Improving asthma through exercise interventions
|Professor John Upham
University of Queensland
John Upham is a respiratory physician and clinician scientist who thinks a lot about immune dysfunction in lung diseases.
After clinical training in Brisbane, John completed a PhD with the University of Western Australia followed by a post-doc fellowship at McMaster University in Canada. He returned to Brisbane in 2007 and holds appointments with Princess Alexandra Hospital and the University of Queensland. He was appointed Chair of Metro South Research in 2019.
His research interests include understanding the immune system in asthma, why people with chronic lung diseases are prone to virus infections, and developing targeted therapies for severe asthma.
Project status: Research ongoing
Grant Type: Project Grant
Why was funding this research important?
People with asthma often avoid exercise because it may induce wheezing and breathlessness; however research suggests that exercise actually improves asthma by reducing inflammation in the airways. In health people, while moderate-intensity exercise is known to be anti-inflammatory, a number of studies suggest that vigorous exercise may in fact worsen inflammation. Despite asthma being a chronic inflammatory disease, surprisingly the effects of exercise intensity on airway inflammation have not been investigated in this population.
This vital research hopes to provide the knowledge needed for meaningful exercise guidelines to be developed, that include the ideal intensity of exercise to improve asthma.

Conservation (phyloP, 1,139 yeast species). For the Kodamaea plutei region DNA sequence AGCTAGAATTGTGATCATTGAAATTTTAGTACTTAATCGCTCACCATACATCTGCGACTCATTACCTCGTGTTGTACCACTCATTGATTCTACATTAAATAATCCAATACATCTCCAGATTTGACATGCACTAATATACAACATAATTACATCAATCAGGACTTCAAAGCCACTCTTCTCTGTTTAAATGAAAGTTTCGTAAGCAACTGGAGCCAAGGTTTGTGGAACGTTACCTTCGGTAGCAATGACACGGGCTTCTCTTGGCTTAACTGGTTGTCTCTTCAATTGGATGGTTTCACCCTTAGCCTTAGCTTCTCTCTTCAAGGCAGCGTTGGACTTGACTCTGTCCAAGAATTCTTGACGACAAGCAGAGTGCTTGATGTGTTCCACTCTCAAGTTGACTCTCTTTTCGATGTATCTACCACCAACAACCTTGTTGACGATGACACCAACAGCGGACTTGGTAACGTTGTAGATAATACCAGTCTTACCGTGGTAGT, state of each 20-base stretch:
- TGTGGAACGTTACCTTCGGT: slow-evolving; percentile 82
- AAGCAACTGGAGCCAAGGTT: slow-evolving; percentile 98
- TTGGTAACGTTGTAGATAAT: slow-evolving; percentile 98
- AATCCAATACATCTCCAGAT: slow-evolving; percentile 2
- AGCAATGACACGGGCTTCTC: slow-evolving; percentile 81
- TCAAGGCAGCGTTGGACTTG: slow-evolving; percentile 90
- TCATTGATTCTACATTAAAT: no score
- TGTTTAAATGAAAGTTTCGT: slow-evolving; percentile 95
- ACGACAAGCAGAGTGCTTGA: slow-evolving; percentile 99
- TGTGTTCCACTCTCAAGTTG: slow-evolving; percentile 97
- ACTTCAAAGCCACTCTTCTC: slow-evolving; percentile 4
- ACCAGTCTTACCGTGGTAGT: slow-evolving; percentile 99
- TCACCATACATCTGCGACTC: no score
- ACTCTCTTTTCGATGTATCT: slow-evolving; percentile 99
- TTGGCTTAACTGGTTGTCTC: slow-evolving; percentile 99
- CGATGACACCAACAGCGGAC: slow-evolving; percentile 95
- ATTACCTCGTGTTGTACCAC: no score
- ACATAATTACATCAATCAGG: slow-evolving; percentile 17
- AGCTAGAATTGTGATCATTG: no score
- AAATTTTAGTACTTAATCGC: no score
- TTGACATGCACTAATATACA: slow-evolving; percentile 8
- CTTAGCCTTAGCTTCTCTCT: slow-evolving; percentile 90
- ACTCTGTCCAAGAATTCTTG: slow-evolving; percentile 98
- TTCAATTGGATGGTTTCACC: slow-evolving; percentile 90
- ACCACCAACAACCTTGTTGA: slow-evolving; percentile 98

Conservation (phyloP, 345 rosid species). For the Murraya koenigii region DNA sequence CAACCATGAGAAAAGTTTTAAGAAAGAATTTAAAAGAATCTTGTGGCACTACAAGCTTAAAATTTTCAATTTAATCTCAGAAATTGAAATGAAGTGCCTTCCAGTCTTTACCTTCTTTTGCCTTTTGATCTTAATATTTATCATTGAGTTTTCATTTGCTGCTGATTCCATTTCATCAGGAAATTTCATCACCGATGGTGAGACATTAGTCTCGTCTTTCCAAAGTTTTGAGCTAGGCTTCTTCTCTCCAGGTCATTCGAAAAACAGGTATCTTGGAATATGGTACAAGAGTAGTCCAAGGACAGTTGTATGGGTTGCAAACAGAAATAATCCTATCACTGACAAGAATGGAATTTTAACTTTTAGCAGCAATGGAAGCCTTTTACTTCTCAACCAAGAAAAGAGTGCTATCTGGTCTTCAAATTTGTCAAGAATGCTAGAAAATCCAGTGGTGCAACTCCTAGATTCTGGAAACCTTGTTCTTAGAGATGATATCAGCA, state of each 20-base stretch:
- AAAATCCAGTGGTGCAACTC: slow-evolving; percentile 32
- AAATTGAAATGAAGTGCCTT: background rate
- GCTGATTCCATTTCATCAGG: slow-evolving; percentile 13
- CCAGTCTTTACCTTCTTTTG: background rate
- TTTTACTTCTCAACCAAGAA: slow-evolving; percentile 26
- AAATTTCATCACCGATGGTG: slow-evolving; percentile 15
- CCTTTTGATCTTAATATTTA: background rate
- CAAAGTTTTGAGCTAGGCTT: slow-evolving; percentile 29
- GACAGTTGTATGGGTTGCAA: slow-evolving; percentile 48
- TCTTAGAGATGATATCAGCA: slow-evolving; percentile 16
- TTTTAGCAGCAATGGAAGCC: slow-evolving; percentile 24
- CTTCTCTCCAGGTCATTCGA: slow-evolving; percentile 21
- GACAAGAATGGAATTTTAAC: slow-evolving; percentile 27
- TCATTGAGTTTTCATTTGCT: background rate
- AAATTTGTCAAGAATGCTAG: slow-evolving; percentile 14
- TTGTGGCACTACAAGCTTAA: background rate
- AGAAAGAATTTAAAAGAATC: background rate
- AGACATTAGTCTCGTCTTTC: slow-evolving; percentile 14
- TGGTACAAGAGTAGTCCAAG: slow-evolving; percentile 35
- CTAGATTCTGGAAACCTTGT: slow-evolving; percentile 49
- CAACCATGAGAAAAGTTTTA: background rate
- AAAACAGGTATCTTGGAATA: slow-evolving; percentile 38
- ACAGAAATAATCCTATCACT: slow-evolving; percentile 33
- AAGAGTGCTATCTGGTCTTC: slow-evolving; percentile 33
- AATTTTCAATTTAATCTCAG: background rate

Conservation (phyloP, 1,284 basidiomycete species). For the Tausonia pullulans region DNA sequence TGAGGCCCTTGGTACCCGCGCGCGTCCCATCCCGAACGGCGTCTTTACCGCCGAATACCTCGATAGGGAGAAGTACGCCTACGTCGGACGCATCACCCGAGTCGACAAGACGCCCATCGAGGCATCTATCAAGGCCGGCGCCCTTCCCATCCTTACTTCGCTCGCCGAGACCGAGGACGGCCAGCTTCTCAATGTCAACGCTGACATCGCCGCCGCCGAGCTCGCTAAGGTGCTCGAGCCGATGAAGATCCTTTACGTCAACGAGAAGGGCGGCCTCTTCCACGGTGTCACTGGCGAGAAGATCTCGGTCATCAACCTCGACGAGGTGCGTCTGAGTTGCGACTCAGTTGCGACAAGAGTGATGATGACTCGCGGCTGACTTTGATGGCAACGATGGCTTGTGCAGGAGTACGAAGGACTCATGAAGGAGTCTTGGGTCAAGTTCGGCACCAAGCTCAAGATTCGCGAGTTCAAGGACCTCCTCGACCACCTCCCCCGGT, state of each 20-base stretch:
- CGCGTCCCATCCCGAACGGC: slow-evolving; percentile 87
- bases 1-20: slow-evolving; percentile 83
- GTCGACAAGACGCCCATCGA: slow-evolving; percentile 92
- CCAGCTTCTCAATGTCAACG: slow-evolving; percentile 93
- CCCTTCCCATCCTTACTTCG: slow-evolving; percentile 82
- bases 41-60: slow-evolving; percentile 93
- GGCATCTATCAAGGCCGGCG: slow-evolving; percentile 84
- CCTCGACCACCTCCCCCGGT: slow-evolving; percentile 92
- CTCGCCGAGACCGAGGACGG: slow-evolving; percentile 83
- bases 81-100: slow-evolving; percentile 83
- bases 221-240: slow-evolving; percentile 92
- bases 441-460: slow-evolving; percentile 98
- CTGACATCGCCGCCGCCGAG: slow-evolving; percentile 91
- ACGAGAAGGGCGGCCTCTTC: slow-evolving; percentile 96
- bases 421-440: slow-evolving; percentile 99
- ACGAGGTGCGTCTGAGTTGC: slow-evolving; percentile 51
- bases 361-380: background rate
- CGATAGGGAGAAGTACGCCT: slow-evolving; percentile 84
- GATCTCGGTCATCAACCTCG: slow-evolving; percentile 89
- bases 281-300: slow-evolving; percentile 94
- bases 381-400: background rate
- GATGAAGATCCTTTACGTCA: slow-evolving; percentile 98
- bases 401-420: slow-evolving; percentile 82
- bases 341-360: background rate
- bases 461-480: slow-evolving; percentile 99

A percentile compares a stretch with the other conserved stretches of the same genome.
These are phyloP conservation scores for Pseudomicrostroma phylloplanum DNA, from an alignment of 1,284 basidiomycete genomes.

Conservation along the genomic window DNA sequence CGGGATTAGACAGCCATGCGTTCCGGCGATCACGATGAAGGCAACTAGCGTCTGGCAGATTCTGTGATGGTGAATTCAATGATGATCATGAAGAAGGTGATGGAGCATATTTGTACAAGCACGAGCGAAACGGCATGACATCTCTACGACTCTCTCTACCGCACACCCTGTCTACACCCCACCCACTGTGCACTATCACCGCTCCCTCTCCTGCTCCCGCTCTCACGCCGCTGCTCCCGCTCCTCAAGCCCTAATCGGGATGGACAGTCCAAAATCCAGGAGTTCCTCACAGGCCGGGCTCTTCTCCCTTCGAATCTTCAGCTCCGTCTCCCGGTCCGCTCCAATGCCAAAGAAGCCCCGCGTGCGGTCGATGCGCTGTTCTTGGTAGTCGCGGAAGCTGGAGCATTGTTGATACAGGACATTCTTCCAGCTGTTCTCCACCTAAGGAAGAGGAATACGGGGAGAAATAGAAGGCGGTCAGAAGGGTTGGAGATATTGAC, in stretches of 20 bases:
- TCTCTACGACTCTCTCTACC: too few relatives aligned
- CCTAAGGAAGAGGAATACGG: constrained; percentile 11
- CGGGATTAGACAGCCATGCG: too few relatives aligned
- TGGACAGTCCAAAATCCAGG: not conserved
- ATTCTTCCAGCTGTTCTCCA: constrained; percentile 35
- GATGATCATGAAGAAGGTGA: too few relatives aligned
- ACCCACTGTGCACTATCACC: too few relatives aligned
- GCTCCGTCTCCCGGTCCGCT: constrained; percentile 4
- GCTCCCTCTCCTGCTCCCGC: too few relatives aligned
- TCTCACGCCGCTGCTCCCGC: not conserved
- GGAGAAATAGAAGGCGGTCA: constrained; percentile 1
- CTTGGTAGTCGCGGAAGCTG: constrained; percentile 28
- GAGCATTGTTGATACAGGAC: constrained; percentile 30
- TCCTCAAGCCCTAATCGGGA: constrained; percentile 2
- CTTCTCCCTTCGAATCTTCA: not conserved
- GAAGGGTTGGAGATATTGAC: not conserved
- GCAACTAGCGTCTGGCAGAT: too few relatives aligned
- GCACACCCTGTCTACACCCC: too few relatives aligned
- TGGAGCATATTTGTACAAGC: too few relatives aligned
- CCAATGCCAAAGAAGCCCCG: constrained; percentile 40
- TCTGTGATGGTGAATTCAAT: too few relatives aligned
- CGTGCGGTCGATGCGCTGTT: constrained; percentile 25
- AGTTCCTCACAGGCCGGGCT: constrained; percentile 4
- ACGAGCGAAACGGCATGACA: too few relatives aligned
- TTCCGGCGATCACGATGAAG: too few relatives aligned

“While medication and routine healthcare is an important part of asthma management, findings from this research will open up new opportunities for lifestyle changes that people with asthma can make themselves. We hope it will help people with asthma understand the importance of exercise as a part of their asthma management, and practical advice about the right amount of exercise.” – Professor John Upham
What are the researchers doing?
The first phase of this research examined how both vigorous-intensity and moderate intensity exercise impact the airways of adults with asthma, following a once-off exercise session. The researchers measured the levels of inflammation in the participant’s lungs and bloodstream before and after exercise to establish the mechanisms driving the effects of exercise in those with asthma, while also establishing whether the effects of exercise differ by the intensity of the exercise performed. Initial results suggest that moderate intensity exercise has anti-inflammatory benefits four hours after exercise, but the same results were not observed after vigorous intensity exercise.
The second phase will examine how three months of exercise training influences asthma symptoms and quality of life in adults with asthma. Participants will complete three months of exercise training, at either a moderate or vigorous intensity. Participant’s asthma will be monitored before and after the exercise program, and the levels of inflammation in the lungs and blood will also be examined to better understand the mechanisms driving the changes. This part of the project is still ongoing.
“Funding from Asthma Australia enabled us to get started on the project investigating exercise and inflammation in people with asthma. It also has a positive impact on up and coming researchers, supporting a member of our research team, Hayley Scott, to start her research career. Asthma Australia funding is helping build the next generation of asthma researchers.” – Professor John Upham